Eco Dewi: Community action, collaboration and commitment
In February 2020, a new group formed on St Davids Peninsula to bring communities together to tackle environmental threats and explore opportunities to improve the local natural environment. Meet EcoDewi and its Biodiversity & Community Engagement lead, Jeremy Wadia
St Davids Peninsula is an area of outstanding natural beauty, a joy for locals to live in and attracting thousands of visitors each year. But it is also an area just as much under threat from climate change and the biodiversity crisis as the rest of the UK.
EcoDewi aims to lead, support and inspire community action across the peninsula through a wide variety of projects. The first of our series of Talks & Networking events took place in March 2020, with two great guest speakers. The room was alive with questions, ideas and excitement about next steps. But then ... the UK went into lockdown. Nonetheless, it’s been a busy year, with much of our work focused on biodiversity.
The effects of what some are calling the ‘6th mass extinction of wildlife’ is evident all around us. Species once abundant are now rare or even locally extinct and habitats such as wildflower meadows are now desperately scarce. We believe that communities, people and organisations collaborating is at the heart of successful action to bring about change.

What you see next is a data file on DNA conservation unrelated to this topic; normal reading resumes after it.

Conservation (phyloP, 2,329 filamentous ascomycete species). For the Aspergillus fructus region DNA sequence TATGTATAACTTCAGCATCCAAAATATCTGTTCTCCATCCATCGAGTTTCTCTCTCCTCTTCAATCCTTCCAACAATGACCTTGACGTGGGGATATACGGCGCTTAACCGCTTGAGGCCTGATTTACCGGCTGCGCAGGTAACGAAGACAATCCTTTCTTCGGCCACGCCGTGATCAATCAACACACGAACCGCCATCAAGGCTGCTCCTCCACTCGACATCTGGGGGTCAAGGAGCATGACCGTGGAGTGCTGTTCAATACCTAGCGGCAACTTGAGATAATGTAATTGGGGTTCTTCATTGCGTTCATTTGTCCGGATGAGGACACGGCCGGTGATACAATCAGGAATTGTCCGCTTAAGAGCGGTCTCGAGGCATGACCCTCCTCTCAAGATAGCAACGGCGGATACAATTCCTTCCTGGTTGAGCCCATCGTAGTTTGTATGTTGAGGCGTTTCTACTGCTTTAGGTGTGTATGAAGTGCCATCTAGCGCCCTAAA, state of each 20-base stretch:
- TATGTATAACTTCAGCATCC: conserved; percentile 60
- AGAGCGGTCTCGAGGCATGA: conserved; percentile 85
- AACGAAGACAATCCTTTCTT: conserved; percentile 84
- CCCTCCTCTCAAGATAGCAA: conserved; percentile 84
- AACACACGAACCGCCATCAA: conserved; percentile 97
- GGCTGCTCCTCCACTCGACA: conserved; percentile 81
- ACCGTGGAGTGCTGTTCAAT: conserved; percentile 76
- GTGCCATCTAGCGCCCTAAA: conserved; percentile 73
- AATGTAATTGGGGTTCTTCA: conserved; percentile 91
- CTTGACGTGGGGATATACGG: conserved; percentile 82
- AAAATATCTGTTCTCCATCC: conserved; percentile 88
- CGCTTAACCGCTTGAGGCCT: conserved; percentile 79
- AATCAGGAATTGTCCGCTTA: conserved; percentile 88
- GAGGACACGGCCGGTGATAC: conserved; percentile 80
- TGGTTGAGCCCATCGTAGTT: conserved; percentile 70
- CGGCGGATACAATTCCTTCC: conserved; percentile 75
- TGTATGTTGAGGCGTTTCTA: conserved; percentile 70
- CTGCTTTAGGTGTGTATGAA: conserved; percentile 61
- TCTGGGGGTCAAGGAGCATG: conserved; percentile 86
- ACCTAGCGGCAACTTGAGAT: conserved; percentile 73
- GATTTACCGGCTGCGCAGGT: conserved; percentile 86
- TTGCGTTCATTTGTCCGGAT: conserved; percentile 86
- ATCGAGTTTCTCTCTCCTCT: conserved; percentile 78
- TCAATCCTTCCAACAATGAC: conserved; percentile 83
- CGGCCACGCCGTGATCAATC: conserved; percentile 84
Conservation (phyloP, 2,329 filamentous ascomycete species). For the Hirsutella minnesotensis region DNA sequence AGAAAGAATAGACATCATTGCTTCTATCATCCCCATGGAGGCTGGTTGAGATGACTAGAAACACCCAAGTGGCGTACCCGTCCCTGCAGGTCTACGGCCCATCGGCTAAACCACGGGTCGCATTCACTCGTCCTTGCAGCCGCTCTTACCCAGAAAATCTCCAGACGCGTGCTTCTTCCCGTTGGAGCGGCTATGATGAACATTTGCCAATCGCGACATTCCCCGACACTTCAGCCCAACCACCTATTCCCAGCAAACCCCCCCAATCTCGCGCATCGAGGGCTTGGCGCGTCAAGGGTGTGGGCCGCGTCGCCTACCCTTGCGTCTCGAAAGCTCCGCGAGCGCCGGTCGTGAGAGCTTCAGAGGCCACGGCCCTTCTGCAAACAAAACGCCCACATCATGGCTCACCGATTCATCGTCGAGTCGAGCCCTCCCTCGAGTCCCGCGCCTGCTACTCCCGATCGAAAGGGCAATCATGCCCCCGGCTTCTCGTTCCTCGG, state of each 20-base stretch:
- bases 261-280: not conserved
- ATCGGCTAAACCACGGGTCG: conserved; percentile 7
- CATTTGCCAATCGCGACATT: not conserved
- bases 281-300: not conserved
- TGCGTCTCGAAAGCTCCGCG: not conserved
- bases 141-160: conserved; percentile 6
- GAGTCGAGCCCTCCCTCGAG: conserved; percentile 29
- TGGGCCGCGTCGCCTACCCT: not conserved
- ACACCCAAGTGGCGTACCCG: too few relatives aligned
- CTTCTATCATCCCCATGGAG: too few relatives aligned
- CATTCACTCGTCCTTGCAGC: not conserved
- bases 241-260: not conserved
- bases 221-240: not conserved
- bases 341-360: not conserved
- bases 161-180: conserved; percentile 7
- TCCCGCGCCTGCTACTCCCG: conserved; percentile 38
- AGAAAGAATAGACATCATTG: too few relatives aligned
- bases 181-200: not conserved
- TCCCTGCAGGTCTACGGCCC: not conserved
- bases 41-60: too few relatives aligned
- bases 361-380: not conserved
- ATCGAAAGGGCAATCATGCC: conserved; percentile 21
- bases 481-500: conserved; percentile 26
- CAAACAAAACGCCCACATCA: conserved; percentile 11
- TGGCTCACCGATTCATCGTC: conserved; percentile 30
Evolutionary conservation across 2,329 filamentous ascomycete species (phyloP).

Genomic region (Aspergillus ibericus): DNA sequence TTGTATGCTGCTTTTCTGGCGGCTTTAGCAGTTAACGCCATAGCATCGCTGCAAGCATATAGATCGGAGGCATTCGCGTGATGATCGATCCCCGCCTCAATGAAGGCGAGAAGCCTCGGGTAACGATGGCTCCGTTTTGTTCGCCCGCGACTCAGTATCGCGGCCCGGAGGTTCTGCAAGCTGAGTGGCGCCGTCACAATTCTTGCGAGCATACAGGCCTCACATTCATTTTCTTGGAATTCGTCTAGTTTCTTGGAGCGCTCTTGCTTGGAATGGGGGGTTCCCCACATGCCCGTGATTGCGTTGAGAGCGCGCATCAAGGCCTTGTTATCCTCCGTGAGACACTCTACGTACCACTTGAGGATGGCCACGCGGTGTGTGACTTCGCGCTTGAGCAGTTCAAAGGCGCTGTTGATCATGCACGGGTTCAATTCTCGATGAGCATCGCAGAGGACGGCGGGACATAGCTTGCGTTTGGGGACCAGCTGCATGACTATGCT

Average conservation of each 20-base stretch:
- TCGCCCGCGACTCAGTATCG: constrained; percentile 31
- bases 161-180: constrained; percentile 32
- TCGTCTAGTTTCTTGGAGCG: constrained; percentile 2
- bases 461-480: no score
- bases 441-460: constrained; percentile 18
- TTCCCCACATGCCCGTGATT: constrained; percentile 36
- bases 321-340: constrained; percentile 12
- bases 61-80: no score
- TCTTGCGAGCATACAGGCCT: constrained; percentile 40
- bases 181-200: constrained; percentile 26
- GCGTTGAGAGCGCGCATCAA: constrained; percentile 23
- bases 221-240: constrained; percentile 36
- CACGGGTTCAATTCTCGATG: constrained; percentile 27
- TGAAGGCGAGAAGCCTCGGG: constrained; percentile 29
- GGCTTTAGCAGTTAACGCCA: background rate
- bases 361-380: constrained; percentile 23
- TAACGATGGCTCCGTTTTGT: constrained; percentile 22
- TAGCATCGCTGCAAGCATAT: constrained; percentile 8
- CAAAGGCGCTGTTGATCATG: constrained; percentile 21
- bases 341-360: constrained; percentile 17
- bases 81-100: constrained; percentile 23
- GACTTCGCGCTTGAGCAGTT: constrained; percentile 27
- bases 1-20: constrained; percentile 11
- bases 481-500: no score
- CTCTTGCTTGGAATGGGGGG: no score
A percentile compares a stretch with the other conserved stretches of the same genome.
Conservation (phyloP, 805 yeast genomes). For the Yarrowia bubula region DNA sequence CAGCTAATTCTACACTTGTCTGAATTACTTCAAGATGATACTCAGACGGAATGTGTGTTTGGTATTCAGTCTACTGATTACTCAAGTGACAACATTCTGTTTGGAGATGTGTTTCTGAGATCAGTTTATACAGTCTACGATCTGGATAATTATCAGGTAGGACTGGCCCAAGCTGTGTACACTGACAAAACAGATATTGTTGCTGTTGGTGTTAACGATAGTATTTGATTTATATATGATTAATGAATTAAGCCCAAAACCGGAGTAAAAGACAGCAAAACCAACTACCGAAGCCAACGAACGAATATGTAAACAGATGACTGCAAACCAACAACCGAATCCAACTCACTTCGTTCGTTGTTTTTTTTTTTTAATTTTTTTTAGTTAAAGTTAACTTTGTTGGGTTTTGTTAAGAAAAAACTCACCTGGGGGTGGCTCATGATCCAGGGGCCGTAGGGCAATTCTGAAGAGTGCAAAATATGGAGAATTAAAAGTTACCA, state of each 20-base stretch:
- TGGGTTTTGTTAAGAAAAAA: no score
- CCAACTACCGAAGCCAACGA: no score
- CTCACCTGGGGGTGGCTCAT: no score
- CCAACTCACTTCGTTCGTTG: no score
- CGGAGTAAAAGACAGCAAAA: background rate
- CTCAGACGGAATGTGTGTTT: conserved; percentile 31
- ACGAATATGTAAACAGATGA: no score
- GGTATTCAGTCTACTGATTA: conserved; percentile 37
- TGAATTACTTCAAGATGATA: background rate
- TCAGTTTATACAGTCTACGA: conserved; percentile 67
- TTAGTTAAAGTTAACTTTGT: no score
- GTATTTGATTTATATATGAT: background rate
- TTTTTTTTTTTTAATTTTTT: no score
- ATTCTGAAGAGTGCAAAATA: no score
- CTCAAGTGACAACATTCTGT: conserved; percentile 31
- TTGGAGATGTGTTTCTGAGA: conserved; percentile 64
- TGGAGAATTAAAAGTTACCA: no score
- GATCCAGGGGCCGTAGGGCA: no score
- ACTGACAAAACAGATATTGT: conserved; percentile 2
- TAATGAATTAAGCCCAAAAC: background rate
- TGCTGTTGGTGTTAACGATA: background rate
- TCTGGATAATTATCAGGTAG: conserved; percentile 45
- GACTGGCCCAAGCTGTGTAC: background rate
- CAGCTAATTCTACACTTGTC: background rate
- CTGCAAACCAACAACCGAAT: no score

Summer 2020 saw a successful beach stewards project with local volunteers beach cleaning for 51 days at Whitesands Beach, removing over 84 bags of litter otherwise destined for the sea. We were also really excited that the St Davids Community Orchards project chose to become part of EcoDewi; watch this space for more carbon capturing trees, wildlife habitats and free fruit for locals! We have loved collaborating with St Davids Cathedral, developing a new community garden called Erw Dewi or Dewi’s Acre. An unused space is now a community vegetable and fruit growing area where residents can relax and where creatures can flourish in new habitats.
Our latest project, Mini Meadows, aims to encourage locals to lock away their lawn mowers, or at least allow some of their lawn to grow long, giving wildflowers a chance and creating new mini habitats rich in biodiversity. Hopefully you’ll see some recycled wood blue hearts popping up around the peninsula highlighting these new meadows.
Please get involved, perhaps by volunteering, participating in our Mini Meadows project or fundraising for the community garden. Check out our social media pages. Visit our website (https://ecodewi.org.uk) Sign up for our mailing list or contact me: email@example.com
Together, as a community, we can make a difference.